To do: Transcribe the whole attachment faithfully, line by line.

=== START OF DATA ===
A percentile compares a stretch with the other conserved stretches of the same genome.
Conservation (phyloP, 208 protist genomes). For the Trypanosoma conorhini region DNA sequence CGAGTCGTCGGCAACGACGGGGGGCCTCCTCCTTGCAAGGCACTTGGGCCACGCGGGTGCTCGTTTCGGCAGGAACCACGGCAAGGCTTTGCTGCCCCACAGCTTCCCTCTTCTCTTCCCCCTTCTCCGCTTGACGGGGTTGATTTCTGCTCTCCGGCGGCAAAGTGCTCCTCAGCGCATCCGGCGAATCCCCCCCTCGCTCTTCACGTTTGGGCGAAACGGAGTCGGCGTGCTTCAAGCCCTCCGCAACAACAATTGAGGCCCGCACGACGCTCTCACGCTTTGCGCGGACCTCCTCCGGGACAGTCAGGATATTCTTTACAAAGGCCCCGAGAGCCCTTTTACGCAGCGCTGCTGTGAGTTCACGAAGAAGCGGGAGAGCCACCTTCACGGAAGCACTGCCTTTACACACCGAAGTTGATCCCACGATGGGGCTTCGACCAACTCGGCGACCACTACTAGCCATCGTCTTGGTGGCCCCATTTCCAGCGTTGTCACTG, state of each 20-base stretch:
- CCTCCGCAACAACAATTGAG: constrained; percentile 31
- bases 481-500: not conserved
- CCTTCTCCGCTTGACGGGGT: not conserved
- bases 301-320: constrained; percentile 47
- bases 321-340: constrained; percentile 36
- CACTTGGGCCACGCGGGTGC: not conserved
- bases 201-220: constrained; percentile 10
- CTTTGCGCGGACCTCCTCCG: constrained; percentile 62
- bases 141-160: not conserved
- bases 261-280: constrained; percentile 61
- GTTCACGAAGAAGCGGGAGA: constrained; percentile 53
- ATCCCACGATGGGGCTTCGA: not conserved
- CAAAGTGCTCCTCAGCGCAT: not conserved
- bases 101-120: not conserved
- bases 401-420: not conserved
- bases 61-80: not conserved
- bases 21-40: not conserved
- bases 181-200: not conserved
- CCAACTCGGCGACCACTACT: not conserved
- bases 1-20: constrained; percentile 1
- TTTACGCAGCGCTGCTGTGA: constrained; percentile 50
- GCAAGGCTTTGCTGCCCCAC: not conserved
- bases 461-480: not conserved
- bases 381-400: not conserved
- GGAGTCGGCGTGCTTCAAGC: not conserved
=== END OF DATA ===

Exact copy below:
A percentile compares a stretch with the other conserved stretches of the same genome.
Conservation (phyloP, 208 protist genomes). For the Trypanosoma conorhini region DNA sequence CGAGTCGTCGGCAACGACGGGGGGCCTCCTCCTTGCAAGGCACTTGGGCCACGCGGGTGCTCGTTTCGGCAGGAACCACGGCAAGGCTTTGCTGCCCCACAGCTTCCCTCTTCTCTTCCCCCTTCTCCGCTTGACGGGGTTGATTTCTGCTCTCCGGCGGCAAAGTGCTCCTCAGCGCATCCGGCGAATCCCCCCCTCGCTCTTCACGTTTGGGCGAAACGGAGTCGGCGTGCTTCAAGCCCTCCGCAACAACAATTGAGGCCCGCACGACGCTCTCACGCTTTGCGCGGACCTCCTCCGGGACAGTCAGGATATTCTTTACAAAGGCCCCGAGAGCCCTTTTACGCAGCGCTGCTGTGAGTTCACGAAGAAGCGGGAGAGCCACCTTCACGGAAGCACTGCCTTTACACACCGAAGTTGATCCCACGATGGGGCTTCGACCAACTCGGCGACCACTACTAGCCATCGTCTTGGTGGCCCCATTTCCAGCGTTGTCACTG, state of each 20-base stretch:
- CCTCCGCAACAACAATTGAG: constrained; percentile 31
- bases 481-500: not conserved
- CCTTCTCCGCTTGACGGGGT: not conserved
- bases 301-320: constrained; percentile 47
- bases 321-340: constrained; percentile 36
- CACTTGGGCCACGCGGGTGC: not conserved
- bases 201-220: constrained; percentile 10
- CTTTGCGCGGACCTCCTCCG: constrained; percentile 62
- bases 141-160: not conserved
- bases 261-280: constrained; percentile 61
- GTTCACGAAGAAGCGGGAGA: constrained; percentile 53
- ATCCCACGATGGGGCTTCGA: not conserved
- CAAAGTGCTCCTCAGCGCAT: not conserved
- bases 101-120: not conserved
- bases 401-420: not conserved
- bases 61-80: not conserved
- bases 21-40: not conserved
- bases 181-200: not conserved
- CCAACTCGGCGACCACTACT: not conserved
- bases 1-20: constrained; percentile 1
- TTTACGCAGCGCTGCTGTGA: constrained; percentile 50
- GCAAGGCTTTGCTGCCCCAC: not conserved
- bases 461-480: not conserved
- bases 381-400: not conserved
- GGAGTCGGCGTGCTTCAAGC: not conserved